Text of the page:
The 6 C’s of Hunting for Food

Posted: 26th April 2013 by admin in food
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The 6 C’s of Hunting for Food

In this day and age, hunting is rarely used as a sole source of food for the family. Today, we use the grocery store to procure what we need whether it be meat or some other byproduct from an animal. Let’s be honest, it is a lot easier to run to the supermarket to grab what you need versus gearing up for a hunt in the woods. There is nothing wrong with that. It is certainly a perk of living in modern times.

However, there are some real benefits to using hunting as one of the main ways of putting food on the table. Sure, you will still need to hit the grocery store for a lot of things, but this is a way to supplement your food supply. These are what I like to call the 6 C’s of Hunting for food.

Connected -Hunting the food you will put in you and your family’s mouth brings a sense of connection to the whole process. When you take an animal out of the wild, you don’t have to wonder what kind of chemicals or food it was fed that you and your family will be ingesting as well.

Calories -Believe it or not, wild game actually has more nutritional value than meat sold in stores. In fact, the meat you get straight out of the wild will have a lower fat content. We all know that is a major bonus. Wild game is even lower in cholesterol. If you want to know the scientific reasoning for this, I cannot give you an exact answer, but I can tell you it likely boils down to what the animals in the wild eat versus what those in captivity eat. Basically, the meat you harvest yourself is cleaner than what you get in the grocery store.

Cost -This is a tricky one. Pound for pound, the meat you take yourself rather than purchasing in the grocery store is going to be cheaper. However, hunting itself is not free. There are licenses, tags, ammunition, weapons, and in some cases the gear required to hunt.  You must also factor in the cost of fuel to get to the hunt site. This can add up, but fortunately, gear can be reused and the tags and license fees are fairly inexpensive for in-state hunts. When you add it all together, it can end up costing the same, but let’s face it, there are some serious benefits to bringing home meat from the wild instead of the grocery store.

Continuance -Okay, what I really mean is survival, but I needed a “c” word and this worked. Obviously, the meat you gain is conducive to your survival, which becomes a necessity in an emergency situation. There is also the fact that each part of an animal you take can be used for other purposes to help you survive. Think primitive skills. Although, edible plants are easier to harvest than a wild deer and I highly recommend foraging for food that way, harvesting an animal is very useful.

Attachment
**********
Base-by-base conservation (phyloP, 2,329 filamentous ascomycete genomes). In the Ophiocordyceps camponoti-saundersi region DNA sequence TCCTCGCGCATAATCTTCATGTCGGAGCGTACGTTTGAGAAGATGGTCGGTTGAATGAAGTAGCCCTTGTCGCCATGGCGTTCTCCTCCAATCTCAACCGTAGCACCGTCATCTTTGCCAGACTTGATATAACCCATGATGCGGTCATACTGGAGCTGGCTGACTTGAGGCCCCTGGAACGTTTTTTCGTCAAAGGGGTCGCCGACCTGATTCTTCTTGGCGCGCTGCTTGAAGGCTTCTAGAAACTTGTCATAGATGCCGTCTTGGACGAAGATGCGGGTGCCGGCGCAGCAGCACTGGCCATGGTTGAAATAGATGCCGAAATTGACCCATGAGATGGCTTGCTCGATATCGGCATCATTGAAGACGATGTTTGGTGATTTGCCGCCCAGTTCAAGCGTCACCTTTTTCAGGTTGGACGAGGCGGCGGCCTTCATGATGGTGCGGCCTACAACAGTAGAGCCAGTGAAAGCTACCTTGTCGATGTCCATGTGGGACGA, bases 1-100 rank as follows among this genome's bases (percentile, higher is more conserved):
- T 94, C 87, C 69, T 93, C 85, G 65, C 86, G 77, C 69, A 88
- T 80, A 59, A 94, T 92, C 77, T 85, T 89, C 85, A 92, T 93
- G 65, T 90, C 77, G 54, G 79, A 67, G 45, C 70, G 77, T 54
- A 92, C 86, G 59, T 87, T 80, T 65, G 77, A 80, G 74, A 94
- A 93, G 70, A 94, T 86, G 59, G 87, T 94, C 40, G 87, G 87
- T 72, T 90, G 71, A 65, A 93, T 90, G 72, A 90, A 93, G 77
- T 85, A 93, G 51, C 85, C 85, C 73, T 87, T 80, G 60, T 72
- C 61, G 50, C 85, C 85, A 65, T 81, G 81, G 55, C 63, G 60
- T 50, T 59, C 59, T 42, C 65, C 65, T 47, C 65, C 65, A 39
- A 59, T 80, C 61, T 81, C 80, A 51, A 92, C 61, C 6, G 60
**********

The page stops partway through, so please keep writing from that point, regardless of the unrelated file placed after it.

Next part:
Conservation -Although it does not make a lot of sense at first glance, hunting actually helps maintain animal populations. After nearly losing wildlife altogether back in the early 1900s, wildlife biologists and hunters have come together and managed to work with a plan that puts food on the table without jeopardizing a species. As long as ethical hunters continue to follow the laws put in place, there is no reason we cannot continue to hunt to feed our families.

 

Chance -This refers to those chance encounters that only happen if you are out enjoying nature. In just one weekend, my son and I had several chance encounters that we never would have had at the grocery store. At one point during our hunting excursion, an owl tried to steal my hat, a turkey tried to get into our pack and then we witnessed a mama raccoon hunting down her baby that had managed to escape. And that was just a small part of what we got to see. I won’t even go into detail about the number of birds, deer, squirrels, chipmunks and even a red-tail hawk that graced us with their presence. Yes, we saw all of that in just one weekend, plus lots more . These are experiences to cherish and you will absolutely never run into any of those things in the meat department at the grocery store.

When you add up all the pros to hunting versus shopping, it is pretty clear which way rules. Obviously, it is not a good idea to ban the grocery store altogether, but you do have options.

Guest Post:

When Craig Caudill is not hunting for food, you may find him blogging or vlogging for Dan’s Depot, read more of his posts here, or testing bug out backpacks or teaching at his Nature Reliance School.

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